Our Biophilic homes: some tips



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On every trip where I have the opportunity to get close to cultures other than our own, I am fascinated by the enormous creative force that characterises human beings when it comes to building the domestic environments in which they frequently spend most of their vital time.

What all these constructions have in common, whether it be a simple hut in the Amazon rainforest belonging to some member of a nomadic society, or a small flat on the 19th floor of an apartment block in one of the world's great metropolises belonging to a settled human being from a western society, is the desire to satisfy numerous practical needs and symbolic functions.

Our first refuges, in addition to protecting us from threats and representing a safe place, in the course of the evolutionary history of our species have increasingly turned into highly complex environments that today must also fulfil numerous other functions. They are where we carry out our family and social life, where we perform a variety of daily activities; it is where we take creative freedom to make our environments unique and personalised and where we collect and store our memories.



We spend up to 90 per cent of our time in indoor spaces, between our homes and workplaces. Domestic spaces, with their characteristics and qualities, have always been the subject of much research, receiving considerable attention from the scientific community, undoubtedly accentuated by the recent experiences of the pandemic period during which we have all had to come to terms with the characteristics of our homes.
We human beings develop a psychological and affective attachment to places, primarily our homes (Baroni, 2008). This attachment can be emotional-familiar, aesthetic, functional, socio-emotional and cognitive-cultural in nature (Costa, 2009). It is believed that people who spend a lot of time at home in their free time develop a stronger attachment than people who spend more time outside the home (Fuhrer and Hartig, 1993).



In and around residential environments, we now have at our disposal adequate tools to guarantee or improve our state of psychological and physiological well-being related to our biological, cognitive and emotional peculiarities. Various studies conducted within residential contexts have demonstrated the potential for regeneration and stress reduction that can be implemented by proper BIOPHILIC DESIGN.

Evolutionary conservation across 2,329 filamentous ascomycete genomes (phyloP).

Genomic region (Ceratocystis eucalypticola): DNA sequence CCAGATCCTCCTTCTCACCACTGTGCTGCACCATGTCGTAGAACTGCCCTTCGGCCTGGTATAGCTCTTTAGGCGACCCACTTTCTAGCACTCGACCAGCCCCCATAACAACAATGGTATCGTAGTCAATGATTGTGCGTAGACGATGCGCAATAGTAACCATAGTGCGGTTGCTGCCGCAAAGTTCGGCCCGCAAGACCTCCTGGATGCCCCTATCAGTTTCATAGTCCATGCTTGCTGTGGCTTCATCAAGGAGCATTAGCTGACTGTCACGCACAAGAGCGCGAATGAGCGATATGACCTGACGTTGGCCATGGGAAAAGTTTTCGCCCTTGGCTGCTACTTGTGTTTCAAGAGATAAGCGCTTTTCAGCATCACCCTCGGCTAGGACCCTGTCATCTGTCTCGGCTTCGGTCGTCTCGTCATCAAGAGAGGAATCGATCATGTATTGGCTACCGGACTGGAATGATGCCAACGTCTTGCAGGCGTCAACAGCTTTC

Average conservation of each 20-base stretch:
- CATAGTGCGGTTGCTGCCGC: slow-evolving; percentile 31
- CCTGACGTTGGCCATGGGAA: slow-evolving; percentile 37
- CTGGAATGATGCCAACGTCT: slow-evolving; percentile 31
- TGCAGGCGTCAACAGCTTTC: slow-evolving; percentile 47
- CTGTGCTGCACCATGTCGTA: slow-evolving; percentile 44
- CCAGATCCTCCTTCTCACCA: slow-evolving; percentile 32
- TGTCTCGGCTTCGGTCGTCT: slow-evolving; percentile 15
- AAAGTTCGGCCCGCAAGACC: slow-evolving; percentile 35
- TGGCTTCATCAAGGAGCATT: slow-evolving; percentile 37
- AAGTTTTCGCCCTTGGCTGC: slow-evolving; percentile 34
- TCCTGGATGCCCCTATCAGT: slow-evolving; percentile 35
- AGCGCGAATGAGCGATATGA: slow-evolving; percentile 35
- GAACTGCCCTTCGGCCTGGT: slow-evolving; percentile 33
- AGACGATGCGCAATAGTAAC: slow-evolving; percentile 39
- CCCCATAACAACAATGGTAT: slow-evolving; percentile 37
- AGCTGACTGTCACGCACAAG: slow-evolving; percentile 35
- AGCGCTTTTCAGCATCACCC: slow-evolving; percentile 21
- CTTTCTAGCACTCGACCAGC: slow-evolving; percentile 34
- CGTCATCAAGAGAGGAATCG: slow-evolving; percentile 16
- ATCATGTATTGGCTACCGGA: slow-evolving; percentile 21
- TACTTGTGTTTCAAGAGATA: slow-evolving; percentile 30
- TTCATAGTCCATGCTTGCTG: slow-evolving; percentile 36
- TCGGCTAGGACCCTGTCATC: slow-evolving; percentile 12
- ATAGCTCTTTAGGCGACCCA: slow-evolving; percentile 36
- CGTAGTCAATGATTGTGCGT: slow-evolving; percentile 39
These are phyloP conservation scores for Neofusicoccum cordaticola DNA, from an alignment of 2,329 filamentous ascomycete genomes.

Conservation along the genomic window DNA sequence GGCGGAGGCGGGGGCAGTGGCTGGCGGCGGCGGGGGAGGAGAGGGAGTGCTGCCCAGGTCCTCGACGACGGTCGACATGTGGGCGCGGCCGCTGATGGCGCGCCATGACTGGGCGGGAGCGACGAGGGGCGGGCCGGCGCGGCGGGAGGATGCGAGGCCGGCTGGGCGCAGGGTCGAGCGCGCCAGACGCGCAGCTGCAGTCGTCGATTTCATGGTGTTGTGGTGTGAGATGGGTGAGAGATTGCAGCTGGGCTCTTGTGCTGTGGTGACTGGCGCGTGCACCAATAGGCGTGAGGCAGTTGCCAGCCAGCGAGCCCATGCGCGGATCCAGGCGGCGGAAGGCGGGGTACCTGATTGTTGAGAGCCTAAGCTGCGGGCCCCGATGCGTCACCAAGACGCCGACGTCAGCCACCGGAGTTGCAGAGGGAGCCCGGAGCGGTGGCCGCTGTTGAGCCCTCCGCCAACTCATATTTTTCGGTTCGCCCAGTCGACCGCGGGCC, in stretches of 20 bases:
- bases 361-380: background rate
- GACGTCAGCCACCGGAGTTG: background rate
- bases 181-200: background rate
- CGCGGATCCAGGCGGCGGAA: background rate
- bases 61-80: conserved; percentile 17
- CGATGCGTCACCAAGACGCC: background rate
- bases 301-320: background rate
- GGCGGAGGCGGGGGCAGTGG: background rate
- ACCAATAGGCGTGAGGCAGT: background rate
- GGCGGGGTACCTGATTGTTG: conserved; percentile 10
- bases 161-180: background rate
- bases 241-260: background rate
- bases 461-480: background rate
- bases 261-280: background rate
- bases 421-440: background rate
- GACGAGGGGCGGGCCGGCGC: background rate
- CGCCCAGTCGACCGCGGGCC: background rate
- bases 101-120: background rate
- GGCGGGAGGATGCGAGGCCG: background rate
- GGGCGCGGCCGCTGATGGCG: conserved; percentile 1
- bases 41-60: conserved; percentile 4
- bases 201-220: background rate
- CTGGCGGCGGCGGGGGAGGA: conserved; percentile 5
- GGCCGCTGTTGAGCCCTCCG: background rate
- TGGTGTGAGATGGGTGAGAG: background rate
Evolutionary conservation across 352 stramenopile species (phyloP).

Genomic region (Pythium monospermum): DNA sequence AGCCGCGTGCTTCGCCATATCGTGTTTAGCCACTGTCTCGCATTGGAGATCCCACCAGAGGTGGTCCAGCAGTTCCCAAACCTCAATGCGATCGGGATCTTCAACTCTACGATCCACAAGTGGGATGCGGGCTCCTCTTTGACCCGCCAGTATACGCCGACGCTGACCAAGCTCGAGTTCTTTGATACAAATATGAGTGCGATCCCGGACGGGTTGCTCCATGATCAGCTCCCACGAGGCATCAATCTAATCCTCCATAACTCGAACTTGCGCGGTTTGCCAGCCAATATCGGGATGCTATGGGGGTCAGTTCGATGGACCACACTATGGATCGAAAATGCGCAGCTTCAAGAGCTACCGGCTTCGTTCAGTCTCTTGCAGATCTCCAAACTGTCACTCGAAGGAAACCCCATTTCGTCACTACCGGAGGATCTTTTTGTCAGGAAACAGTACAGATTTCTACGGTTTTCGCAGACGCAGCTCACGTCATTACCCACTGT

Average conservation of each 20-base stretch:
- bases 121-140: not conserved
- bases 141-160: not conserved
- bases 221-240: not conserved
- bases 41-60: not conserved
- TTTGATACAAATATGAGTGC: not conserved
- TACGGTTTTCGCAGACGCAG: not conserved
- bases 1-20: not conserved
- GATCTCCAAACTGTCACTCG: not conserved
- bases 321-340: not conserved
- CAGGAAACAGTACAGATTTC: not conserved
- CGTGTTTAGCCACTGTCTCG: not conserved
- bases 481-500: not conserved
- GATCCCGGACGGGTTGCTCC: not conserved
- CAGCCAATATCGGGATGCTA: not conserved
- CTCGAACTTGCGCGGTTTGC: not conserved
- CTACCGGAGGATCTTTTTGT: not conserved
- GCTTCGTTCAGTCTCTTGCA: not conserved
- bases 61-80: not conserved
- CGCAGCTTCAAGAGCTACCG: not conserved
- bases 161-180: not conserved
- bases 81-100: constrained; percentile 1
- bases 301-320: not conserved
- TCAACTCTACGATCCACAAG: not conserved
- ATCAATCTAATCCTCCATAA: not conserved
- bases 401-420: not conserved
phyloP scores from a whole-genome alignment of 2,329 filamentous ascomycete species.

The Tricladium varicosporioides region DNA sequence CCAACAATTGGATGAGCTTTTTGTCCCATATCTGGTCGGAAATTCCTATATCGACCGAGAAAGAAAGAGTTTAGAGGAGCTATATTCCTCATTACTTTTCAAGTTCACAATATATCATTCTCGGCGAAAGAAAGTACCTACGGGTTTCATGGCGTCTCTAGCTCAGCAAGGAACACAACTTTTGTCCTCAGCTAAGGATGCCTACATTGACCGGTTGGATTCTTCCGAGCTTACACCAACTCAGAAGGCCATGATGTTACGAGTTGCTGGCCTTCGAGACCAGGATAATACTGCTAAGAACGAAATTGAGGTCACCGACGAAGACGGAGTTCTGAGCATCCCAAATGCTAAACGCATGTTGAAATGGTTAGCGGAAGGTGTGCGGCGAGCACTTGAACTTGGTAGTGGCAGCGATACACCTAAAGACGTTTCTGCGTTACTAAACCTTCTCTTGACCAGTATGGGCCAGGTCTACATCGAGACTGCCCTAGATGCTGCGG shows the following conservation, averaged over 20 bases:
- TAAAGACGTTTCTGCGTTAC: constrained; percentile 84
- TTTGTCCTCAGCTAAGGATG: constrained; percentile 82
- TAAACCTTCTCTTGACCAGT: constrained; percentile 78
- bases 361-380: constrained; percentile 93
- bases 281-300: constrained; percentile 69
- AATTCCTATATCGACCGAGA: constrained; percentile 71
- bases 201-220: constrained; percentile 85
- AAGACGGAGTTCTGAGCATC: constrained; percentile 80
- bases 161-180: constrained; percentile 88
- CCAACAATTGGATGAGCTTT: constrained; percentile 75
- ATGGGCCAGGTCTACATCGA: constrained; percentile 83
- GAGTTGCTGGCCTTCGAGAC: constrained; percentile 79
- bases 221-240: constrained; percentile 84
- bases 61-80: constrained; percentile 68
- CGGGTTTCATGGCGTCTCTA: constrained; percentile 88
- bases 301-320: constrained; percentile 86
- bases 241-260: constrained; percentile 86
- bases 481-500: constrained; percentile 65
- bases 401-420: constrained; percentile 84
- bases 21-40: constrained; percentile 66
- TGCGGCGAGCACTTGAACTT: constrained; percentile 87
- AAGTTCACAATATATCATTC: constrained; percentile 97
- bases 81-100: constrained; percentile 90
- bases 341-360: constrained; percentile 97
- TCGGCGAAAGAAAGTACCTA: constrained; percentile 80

The physical appearance and quality of a building, its design, the type of furnishings, the partition and arrangement of both private and shared indoor and outdoor spaces, the safety of both the dwelling and the neighbourhood and its surroundings, the opportunities for socialising with neighbours and the sense of community, as well as other aspects closely related to biophilic design, all have a significant impact on the degree of satisfaction of inhabitants and their psychophysical health.

There are a number of biophilic design protocols that, however, presuppose interdisciplinary scientific studies. Below, we have tried to make a small selection of basic topics that are easy to apply in order to translate our innate biophilia into home environments:

1) Favour and enhance natural light to keep your circadian rhythm in balance. Integrate it with artificial light where it is not sufficient. Avoid cold, intense light in the evening hours.
2) Prefer natural materials and finishes for interior horizontal and vertical finishes, as well as for furniture: preferably local wood with veins, stone and marble, terracotta, cane, cork, etc.
3) Incorporate plants in interior and exterior environments: green roofs, vertical gardens, green façades, gardens, balconies and terraces, potted plants, moss, etc. Prefer native species wherever possible. Select species according to their characteristics versus those of the environments and the activities to be performed within them; take care not to include plants with toxic characteristics where small children and animals are present.
4) Combine natural colours using colour palettes of beige, brown, green, light blue, in your favourite shades.

Our creativity knows no bounds!

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Bettina Bolten, Biophilic design consultant

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